"If Mia-Joleen could just say Mama to me": Now she flies to the dolphins for therapy
Created: 08/17/2022, 21:28
Yay - we're going to the Caribbean for dolphin therapy!
Natascha Schwarze (left), Mia-Joleen and her younger sister Chelsey are happy about the success of the benefit tournament.
That Franziska Benzin (right) set up with FV Eschersheim.
© rainer rüffer
A charity football tournament enables Mia-Joleen (9) to receive important therapy.
The girl from Frankfurt is terminally ill.
Frankfurt – "If Mia-Joleen could just say mom to me, that would make me the happiest mother in the world," says Natascha Schwarze, looking into the special stroller with the pink hood that's next to her.
In which Mia-Joleen is sitting and beaming at her mom with her big saucer eyes.
She would certainly like to answer her mother now.
Hug her and tell her everything will be fine.
But the nine-year-old can't do that.
Because she suffers from Rett syndrome, her development is disturbed, learned skills have disappeared, as reported by fnp.de.
The diagnosis came six years ago, and on Maundy Thursday 2016, Natascha Schwarzer and Mia-Joleen's father, from whom she has since separated, found out about the incurable disease her daughter is suffering from.
"That was one of the worst moments in my life," says the young mother and has to swallow.
Frankfurt: Day of the Rett Syndrome diagnosis "one of the worst moments in my life"
Since they had already completed a two-year medical marathon, nobody could tell them why the little girl wasn't developing like other children her age.
When other children took their first steps at one year old, Mia-Joleen couldn't even roll over.
Then Schwarze became aware, she went to the pediatrician and was referred to the social pediatric center, where, after numerous examinations, the diagnosis of Rett syndrome was made.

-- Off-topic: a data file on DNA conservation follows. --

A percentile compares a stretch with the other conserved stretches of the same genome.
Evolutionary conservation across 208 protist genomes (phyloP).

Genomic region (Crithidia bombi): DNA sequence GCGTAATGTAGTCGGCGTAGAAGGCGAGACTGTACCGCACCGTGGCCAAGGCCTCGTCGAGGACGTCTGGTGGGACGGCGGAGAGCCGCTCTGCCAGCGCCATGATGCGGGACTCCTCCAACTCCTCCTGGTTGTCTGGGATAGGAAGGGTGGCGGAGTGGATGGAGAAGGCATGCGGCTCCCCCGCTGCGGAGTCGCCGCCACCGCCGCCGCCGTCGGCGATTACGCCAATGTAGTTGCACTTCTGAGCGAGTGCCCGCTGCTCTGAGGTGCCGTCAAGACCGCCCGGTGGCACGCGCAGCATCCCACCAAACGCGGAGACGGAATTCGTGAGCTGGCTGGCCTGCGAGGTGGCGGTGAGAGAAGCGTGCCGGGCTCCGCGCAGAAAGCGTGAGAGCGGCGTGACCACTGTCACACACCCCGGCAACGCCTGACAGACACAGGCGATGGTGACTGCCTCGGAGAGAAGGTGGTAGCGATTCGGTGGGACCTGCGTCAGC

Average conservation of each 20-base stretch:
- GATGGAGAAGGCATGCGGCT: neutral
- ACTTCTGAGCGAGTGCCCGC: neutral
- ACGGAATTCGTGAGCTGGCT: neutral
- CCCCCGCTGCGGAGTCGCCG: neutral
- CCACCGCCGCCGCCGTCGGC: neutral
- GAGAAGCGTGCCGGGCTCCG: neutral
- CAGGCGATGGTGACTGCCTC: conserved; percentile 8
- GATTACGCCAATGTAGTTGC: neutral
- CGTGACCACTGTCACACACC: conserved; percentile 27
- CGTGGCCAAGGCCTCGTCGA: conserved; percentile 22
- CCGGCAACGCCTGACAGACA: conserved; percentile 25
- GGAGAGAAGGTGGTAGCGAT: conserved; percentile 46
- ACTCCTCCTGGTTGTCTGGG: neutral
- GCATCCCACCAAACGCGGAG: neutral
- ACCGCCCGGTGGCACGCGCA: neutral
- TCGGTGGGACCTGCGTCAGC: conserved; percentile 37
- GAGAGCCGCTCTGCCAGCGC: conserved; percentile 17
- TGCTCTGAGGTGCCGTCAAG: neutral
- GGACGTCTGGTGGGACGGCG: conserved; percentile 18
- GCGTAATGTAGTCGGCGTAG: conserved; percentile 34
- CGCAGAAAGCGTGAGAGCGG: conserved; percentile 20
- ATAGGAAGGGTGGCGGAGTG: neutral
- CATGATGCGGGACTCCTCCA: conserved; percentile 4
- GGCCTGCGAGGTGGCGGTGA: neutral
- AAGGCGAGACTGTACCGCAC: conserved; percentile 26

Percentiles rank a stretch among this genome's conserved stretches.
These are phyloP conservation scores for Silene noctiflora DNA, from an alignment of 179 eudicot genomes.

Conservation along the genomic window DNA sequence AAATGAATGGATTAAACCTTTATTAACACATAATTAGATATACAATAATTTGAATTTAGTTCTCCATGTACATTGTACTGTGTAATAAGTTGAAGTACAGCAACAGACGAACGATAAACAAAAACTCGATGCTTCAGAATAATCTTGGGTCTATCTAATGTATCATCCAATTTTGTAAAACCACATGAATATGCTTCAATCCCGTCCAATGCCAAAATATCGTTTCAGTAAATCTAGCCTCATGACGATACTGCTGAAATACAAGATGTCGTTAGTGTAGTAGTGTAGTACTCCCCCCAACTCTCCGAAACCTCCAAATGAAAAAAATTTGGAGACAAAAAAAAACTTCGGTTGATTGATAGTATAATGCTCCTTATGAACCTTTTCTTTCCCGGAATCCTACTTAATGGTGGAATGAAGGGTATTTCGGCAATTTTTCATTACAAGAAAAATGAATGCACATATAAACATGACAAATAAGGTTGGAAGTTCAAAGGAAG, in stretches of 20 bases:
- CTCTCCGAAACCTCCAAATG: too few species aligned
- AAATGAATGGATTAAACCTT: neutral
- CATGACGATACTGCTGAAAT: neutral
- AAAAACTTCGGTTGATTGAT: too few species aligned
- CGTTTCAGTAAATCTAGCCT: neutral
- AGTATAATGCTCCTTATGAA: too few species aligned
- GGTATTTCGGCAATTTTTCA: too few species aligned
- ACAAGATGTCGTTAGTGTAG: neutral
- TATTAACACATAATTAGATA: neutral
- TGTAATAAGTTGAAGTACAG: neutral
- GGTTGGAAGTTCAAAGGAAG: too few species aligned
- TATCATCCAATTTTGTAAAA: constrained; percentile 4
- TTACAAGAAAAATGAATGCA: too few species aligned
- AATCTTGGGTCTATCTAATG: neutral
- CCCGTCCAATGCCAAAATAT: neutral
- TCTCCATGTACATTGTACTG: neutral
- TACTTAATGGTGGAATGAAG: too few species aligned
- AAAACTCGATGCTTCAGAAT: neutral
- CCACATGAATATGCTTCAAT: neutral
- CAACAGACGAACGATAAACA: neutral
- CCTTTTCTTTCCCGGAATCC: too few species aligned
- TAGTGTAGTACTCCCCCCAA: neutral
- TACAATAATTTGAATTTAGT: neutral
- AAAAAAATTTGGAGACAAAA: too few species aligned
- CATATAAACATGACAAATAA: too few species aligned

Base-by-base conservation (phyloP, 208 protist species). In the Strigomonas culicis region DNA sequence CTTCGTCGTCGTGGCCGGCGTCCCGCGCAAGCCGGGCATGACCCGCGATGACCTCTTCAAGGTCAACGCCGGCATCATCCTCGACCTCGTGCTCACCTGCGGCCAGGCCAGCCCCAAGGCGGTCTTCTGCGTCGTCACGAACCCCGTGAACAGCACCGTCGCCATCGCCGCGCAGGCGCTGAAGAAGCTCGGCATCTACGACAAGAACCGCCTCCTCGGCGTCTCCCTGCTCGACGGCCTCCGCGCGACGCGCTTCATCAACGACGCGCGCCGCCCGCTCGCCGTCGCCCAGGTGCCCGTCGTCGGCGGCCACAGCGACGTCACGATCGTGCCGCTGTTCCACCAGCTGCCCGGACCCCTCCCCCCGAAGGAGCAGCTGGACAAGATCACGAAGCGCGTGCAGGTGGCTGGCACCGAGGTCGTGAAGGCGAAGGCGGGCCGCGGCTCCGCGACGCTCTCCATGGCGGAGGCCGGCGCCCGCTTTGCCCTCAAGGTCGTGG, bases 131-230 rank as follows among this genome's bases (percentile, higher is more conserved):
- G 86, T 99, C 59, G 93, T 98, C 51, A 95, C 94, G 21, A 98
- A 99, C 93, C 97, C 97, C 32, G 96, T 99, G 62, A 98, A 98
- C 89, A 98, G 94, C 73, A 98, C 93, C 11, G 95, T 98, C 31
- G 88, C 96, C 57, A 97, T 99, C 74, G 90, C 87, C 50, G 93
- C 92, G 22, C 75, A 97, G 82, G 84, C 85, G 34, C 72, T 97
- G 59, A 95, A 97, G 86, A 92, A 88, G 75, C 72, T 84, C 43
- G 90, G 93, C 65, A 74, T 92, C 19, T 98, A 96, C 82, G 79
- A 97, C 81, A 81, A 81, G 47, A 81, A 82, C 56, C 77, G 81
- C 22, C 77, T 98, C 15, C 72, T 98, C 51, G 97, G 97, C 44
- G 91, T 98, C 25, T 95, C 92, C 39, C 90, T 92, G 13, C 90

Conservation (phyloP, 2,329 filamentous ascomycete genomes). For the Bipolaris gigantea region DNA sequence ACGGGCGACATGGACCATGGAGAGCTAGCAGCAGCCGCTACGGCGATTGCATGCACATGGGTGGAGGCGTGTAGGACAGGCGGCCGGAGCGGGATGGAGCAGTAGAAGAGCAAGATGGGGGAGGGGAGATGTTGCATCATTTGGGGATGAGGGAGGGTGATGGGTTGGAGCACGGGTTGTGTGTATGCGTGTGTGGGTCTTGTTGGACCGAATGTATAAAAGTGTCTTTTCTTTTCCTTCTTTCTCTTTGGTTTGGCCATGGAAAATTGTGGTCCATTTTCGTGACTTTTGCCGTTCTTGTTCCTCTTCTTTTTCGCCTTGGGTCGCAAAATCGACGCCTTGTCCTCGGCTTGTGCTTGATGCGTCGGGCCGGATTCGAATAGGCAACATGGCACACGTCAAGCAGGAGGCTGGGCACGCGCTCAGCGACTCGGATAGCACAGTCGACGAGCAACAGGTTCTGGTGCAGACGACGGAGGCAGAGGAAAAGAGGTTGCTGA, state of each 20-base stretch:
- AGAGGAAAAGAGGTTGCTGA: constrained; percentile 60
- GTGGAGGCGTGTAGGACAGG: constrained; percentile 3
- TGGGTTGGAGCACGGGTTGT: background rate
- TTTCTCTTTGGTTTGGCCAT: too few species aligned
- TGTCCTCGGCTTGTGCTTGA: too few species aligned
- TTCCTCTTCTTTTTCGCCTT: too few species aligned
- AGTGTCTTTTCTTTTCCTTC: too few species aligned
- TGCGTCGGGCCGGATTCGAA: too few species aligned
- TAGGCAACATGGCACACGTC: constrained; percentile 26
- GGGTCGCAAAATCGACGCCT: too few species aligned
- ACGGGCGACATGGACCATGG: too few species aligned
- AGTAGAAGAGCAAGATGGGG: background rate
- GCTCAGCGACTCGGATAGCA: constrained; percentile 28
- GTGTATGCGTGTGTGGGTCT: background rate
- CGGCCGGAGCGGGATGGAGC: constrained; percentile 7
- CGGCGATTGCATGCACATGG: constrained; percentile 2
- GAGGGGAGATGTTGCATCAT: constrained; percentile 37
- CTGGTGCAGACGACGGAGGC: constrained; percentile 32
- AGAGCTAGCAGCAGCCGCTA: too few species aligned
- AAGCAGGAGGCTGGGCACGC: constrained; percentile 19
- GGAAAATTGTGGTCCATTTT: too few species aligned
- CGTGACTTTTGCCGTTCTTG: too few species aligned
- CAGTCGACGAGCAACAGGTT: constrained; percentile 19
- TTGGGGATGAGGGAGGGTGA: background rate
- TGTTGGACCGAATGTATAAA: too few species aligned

A donation account was set up to enable Mia-Joleen to receive further therapies: Delfine therapieren Menschen eV;
IBAN: DE52 3005 0110 0020 0024 24;
BIC DUSSDEDDXXX (Stadtsparkasse Düsseldorf);
Purpose: Mia-Joleen Jennifer Black.
Since then, the nine-year-old has been receiving physiotherapy, ergotherapy and speech therapy and medication for the epileptic seizures.
And: As early as next year she will be able to do dolphin therapy.
In Curaçao, in the Caribbean.
Franziska Benzin helped make this possible.
20 years old and now not only Mia-Joleen's girlfriend, but also that of Mama Natascha and younger sister Chelsey (8).
She met the fun-loving girl during her voluntary social year at the Viktor Frankl School.
"There was an immediate connection. We were both new, maybe that also welded us together," says Franziska, kneeling next to the stroller and stroking the girl's hair.
Frankfurt: Therapy for Mia-Joleen costs 8,000 euros
Mia-Joleen's fate has concerned her, even more so when she met her single mother.
"I wanted to help," says the young woman and made a plan.
She wanted to organize a benefit tournament at FV Eschersheim.
She has been playing football there since she was 13 years old.
She quickly had the board of directors on her side, and within a few weeks she had set up the tournament and the raffle.
"It was very exhausting, but it was also a lot of fun," says Franziska.
The tournament took place on a hot weekend in mid-June, and a total of 54 children's and youth teams played against each other.
Both the entry fee and all other proceeds flowed into a cash register.
For Mia Joleen.
Donation boxes were also set up.
Only so that the girl can be given the dolphin therapy that is so important.
That costs 8,000 euros, as Natascha Schwarze explains.
Plus flights and accommodation for 10 to 14 days.
Meals not included.
"It's a sum I can't afford and the health insurance doesn't cover it," she says.
Mia-Joleen (9) from Frankfurt suffers from Rett Syndrome: "Thank you. Thank you all"
The benefit tournament raised 5,370 euros, slightly more than the sums that the family was still missing.
Natascha Schwarze looks at the check incredulously, then hugs Franziska.
"Thank you. Thank you all," she says, then hugs her two daughters.
"We're going to the dolphins. Mia-Joleen, are you happy?" She asks, knowing full well that she won't get an answer.
Although that's not entirely true, the nine-year-old's eyes shine even more.
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She's at least as happy.
"I think it's a shame when children don't get something like that just because the parents couldn't afford it financially. I wanted to counteract that and give Mia-Joleen the opportunity," she says.
And: She will accompany the family.
On what might be her greatest adventure.
"We will not give up": Another family from Frankfurt is also fighting for their seriously ill children.